Brainerd alumnus and inductee into the Brainerd High School Distinguished Hall of Fame — Phil Mattson, with his Phil Mattson Singers — will perform a concert entitled “What a Wonderful World” at 3 p.m. Sunday at the Franklin Arts Center in Brainerd.
Tickets are $10 and are available at the door or from the Crossing Arts Alliance if purchased early. Crossing Arts Alliance members pay $5.
Mattson, who attended Harrison Elementary School and graduated from Washington High School in Brainerd in 1956, is internationally-known as a pianist, arranger, conductor and teacher. He’s been nominated twice for Grammy awards and he established The School for Music Vocations at Southwestern Community College in Creston, Iowa.
At a sunny sidewalk table in Minneapolis, it was my good fortune to be with this humble and talented man as he remembered his early years in Brainerd. Smiling, he shared that his high school choir director, Curt Hansen, gave him the keys to the auditorium so that he could practice on the grand piano. Hansen was young Phil’s inspiration, mentor and confidant. “How so?” I asked. He said, “Well, I guess by the example of his own life. He was extremely gifted and always prepared. He made it easy to be good. And he cared so much about his choirs.”
The summer following graduation, Mattson auditioned and was accepted into the U.S. Navy music program. Mattson was assigned to the band at Great Lakes Naval Training Center, north of Chicago. This select group of musicians, performed concerts and played music for goodwill functions across the Fifth Naval District. During his Navy career, Mattson met and married his first wife Joyce, and together they had two sons, both musicians, Michael and Mark.
After the Navy, Mattson wanted to attend college but was not certain of his plan. It was during this time, that he met a young pianist, Margaret Nelson. They later married and began their family in 1962. They have five children, Phil Jr., Elizabeth, Joshua, Sarah and Lucas.
While working as a staff musician at the Baldwin Piano Company in Cincinnati, Ohio, he was offered a sales position with Riddick Piano Company in Indianapolis. After four years of selling pianos, Mattson had what he describes as a “cathartic” experience. While spending a few days alone in the woods and reading, Ralph Waldo Emerson’s essay, “Self Reliance,” he realized, with no doubts, that he must do music seriously. Hansen, who had helped Mattson get his first musical arrangement published, was there again and encouraged him to enroll at Concordia College in Moorhead. He enrolled in the fall of 1968.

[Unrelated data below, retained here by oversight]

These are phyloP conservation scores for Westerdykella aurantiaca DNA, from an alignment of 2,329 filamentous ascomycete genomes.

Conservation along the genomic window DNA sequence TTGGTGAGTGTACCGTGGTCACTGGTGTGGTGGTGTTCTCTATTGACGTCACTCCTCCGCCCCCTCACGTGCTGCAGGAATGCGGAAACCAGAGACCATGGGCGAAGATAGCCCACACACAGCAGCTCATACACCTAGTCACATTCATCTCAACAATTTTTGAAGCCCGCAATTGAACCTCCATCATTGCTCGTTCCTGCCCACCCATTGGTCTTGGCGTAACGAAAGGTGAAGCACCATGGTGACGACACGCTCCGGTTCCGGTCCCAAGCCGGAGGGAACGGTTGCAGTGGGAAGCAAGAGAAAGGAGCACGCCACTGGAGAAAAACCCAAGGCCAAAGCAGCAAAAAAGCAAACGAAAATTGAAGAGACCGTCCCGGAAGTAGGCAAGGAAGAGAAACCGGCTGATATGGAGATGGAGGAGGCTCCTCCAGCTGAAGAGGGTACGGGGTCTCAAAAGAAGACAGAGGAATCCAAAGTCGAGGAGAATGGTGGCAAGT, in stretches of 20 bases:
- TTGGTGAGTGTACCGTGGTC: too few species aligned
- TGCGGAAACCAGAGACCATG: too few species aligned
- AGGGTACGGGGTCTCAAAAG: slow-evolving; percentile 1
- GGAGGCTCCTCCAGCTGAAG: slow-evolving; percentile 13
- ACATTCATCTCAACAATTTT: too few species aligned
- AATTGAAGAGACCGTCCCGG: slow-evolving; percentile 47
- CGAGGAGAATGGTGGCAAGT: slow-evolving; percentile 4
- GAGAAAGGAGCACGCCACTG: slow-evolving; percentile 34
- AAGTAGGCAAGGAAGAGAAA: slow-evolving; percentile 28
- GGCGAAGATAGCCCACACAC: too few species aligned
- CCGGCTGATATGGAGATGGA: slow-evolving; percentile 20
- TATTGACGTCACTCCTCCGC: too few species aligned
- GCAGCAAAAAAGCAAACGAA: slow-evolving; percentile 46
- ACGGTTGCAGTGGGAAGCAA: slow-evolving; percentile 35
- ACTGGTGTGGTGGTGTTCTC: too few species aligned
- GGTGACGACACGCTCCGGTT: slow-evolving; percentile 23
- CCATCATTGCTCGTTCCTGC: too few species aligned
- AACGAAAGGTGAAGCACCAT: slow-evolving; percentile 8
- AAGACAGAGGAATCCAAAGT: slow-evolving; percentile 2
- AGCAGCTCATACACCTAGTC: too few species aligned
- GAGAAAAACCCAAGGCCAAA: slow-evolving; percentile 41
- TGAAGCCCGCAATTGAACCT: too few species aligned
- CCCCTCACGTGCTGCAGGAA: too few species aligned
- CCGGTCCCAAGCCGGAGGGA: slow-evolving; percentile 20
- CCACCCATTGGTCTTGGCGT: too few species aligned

The next years were filled with classes, practicing piano, writing music, part-time jobs and raising children. Degrees in music and philosophy/religion, summa cum laude, from Concordia were followed by graduate degrees in choral literature and conducting at the University of Iowa. After two years of working part-time jobs, he was offered the director of choral activities position at Foothill College in Los Altos Hills, Calif. A qwest to “fly a little higher” led Mattson to similar positions at Gonzaga University in Spokane, Wash., and later at Pacific Lutheran University in Tacoma, Wash.
During the summer of 1981, while visiting family in Wisconsin and riding his Harley-Davidson, a car/motorcycle crash nearly took his life. After two months in the hospital, Mattson was confined to a year of healing at home. It was during this time that a group of students from Gonzaga began coming to him to take lessons in music theory, arranging and group singing. This group became the PM Singers. Phil Mattson and the PM Singers received two Grammy nominations and in 1983 won the first prize of $10,000 in Johnny Mann’s Great American Choral Festival. Working with this group led Mattson to the understanding, that in order to adequately prepare young vocal-musicians to compete in today’s music world, the educational curriculum needed to focus more on piano, arranging and learning how to function efficiently in a recording studio. From this experience evolved the Phil Mattson School in Spokane, Wash.
Mattson conducted the Carnegie Hall Vocal Jazz Festival for many years and has published more than 100 musical arrangements. Manhattan Transfer, The Real Group, The Four Freshmen and Chanticleer are among the professional groups that have commissioned his arrangements.
Mattson’s advice to young aspiring musicians: “The musical life is wonderful, but music is a serious art, one that you can’t cheat at. You must pay your dues. If you don’t, you might, unfortunately, become famous, and then have to live your life in fear, knowing that your competence is limited and your fame you have not earned.”